When push came to shove at Nuremberg, the allies gave them no protection, acquitting Wilhelm List:. It shows further that they remained occupied during the period that List was Armed Forces Commander Southeast. It is clear from the record also that the guerrillas participating in the incidents shown by the evidence during this period were not entitled to be classed as lawful belligerents within the rules herein before announced.
We agree, therefore, with the contention of the defendant List that the guerrilla fighters with which he contended were not lawful belligerents entitling them to prisoner of war status upon capture. We are obliged to hold that such guerrillas were francs tireurs who, upon capture, could be subjected to the death penalty. Consequently, no criminal responsibility attaches to the defendant List because of the execution of captured partisans in Yugoslavia and Greece during the time he was Armed Forces Commander Southeast.
I point these things out not to attempt to justify any and all treatment of unlawful combatants, or to say that the demands of morality are exhausted when reciprocity ceases. But I do think that law has only a limited ability to constrain human action. And if its dictates diverge too far from practical reality, it loses the respect of men of action that is more than half its power.
To point out the differences in the hopes for the law of war between and today is demonstrate how much more idealistic or civilized — one or the other — we have become. The problem with your argument is that the detailed provisions under Common Article 2 are complimentary to Common Article 3 and Hague IV , both of which express customary law applicable to all parties in an armed conflict regardless of treaty status. War is not an excuse for behaving like animals, and we have ample evidence of where such behavior leads.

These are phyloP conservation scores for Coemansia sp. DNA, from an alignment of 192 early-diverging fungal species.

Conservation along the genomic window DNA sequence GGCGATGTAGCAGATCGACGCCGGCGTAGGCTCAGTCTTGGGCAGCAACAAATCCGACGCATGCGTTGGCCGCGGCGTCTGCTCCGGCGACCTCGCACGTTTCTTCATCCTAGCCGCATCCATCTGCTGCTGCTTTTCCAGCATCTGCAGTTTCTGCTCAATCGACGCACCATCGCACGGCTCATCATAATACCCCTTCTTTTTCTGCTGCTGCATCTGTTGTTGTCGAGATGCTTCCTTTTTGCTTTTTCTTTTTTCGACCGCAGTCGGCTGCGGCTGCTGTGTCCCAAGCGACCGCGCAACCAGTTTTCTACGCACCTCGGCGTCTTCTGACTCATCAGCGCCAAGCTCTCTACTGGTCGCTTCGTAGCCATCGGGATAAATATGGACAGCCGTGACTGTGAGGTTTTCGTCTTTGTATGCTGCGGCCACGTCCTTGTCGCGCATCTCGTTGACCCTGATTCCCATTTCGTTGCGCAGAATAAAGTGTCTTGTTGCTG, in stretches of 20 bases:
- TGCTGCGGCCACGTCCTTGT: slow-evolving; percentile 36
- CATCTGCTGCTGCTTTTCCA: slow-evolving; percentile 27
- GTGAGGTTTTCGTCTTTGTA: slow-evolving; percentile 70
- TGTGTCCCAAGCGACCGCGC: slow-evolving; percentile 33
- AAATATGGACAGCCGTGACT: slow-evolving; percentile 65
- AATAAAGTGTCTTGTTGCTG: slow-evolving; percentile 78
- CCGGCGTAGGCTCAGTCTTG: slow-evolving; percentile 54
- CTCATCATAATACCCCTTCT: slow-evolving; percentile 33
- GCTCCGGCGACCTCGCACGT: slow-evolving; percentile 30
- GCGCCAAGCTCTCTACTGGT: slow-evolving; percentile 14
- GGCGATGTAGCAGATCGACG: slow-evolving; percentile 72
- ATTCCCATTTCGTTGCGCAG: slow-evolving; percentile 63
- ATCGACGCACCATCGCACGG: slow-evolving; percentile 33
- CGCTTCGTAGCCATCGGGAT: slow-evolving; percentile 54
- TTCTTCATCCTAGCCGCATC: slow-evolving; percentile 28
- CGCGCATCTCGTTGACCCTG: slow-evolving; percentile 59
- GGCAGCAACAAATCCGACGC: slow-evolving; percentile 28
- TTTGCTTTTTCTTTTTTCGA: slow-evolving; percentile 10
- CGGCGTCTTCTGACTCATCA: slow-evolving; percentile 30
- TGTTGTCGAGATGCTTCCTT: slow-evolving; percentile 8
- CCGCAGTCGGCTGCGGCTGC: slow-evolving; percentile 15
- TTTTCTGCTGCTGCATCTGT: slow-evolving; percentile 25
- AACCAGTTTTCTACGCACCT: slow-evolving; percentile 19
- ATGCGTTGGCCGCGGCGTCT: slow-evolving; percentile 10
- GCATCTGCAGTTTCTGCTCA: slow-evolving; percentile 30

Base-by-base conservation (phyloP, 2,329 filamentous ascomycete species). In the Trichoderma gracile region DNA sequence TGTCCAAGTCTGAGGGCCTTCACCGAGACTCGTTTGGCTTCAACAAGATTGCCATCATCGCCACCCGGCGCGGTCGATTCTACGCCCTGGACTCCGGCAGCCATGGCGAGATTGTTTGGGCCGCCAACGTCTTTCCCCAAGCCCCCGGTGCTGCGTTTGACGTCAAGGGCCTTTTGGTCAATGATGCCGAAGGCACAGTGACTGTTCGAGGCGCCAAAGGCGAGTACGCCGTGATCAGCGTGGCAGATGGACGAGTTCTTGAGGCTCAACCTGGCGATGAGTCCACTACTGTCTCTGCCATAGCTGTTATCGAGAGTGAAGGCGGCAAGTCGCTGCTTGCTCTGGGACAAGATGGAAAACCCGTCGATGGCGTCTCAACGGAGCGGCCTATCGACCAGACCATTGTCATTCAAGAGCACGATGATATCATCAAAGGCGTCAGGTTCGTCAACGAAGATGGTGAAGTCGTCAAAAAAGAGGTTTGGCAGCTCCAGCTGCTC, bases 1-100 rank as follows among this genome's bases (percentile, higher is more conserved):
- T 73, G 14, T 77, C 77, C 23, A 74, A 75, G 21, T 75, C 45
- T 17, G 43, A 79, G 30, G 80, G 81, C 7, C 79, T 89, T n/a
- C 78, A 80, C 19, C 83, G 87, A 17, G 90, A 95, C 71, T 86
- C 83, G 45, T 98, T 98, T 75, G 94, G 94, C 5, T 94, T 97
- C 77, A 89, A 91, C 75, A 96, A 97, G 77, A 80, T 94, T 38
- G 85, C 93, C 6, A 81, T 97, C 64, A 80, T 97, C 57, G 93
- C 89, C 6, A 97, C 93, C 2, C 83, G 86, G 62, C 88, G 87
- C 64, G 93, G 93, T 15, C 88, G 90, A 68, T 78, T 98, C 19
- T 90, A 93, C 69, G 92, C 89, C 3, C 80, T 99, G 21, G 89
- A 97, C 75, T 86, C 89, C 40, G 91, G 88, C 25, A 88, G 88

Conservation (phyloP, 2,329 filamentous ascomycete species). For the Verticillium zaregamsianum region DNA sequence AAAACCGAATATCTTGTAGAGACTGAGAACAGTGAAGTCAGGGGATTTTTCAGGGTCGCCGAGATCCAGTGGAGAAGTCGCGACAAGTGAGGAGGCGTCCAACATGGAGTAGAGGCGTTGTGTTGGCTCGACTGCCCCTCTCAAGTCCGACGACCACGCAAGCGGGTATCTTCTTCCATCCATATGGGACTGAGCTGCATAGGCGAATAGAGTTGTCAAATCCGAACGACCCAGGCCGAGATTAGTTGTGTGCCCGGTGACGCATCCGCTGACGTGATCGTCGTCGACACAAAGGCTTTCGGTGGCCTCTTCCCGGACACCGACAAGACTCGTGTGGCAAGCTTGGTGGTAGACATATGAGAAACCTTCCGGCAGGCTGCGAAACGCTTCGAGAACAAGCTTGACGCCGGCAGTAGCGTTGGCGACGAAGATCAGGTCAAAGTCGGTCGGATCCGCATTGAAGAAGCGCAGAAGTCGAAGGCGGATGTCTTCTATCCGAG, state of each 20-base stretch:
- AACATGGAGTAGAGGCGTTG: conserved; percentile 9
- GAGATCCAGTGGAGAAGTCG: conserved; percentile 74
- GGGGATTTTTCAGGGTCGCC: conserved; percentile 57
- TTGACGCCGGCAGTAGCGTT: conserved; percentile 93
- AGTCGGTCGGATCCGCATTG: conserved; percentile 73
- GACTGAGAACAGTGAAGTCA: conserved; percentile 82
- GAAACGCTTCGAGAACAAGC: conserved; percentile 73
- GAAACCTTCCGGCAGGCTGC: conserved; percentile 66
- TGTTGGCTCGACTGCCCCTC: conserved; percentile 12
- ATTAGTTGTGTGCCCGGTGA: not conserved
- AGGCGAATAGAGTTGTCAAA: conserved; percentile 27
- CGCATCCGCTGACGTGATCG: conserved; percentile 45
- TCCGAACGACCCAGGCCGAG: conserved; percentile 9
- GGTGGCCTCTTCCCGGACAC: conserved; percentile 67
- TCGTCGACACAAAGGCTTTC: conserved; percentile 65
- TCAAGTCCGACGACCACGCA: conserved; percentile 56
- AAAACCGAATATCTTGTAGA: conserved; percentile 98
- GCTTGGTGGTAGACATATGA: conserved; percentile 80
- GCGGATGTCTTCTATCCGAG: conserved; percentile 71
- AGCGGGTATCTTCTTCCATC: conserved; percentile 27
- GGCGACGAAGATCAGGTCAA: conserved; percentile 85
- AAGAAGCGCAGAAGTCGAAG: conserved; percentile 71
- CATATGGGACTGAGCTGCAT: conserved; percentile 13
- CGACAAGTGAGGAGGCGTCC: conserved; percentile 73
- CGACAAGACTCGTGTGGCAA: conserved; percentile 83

To this end the following acts are and shall remain prohibited at any time and in any place whatsoever with respect to the above-mentioned persons:. As for the Nazis, see:.
Such violations shall include, but not be limited to, murder, ill-treatment, or deportation to slave labor or for any other purpose of civilian population of or in occupied territory, murder or ill-treatment of prisoners of war or persons on the seas, killing of hostages, plunder of public or private property, wanton destruction of cities, towns or villages, or devastation not justified by military necessity;.
As heretofore stated, the Charter does not define as a separate crime any conspiracy except the one set out in Article 6 a , dealing with Crimes against Peace. The Tribunal is of course bound by the Charter, in the definition which it gives both of War Crimes and Crimes against Humanity. With respect to War Crimes, however, as has already been pointed out, the crimes defined by Article 6, section b of the Charter were already recognized as War Crimes under international law.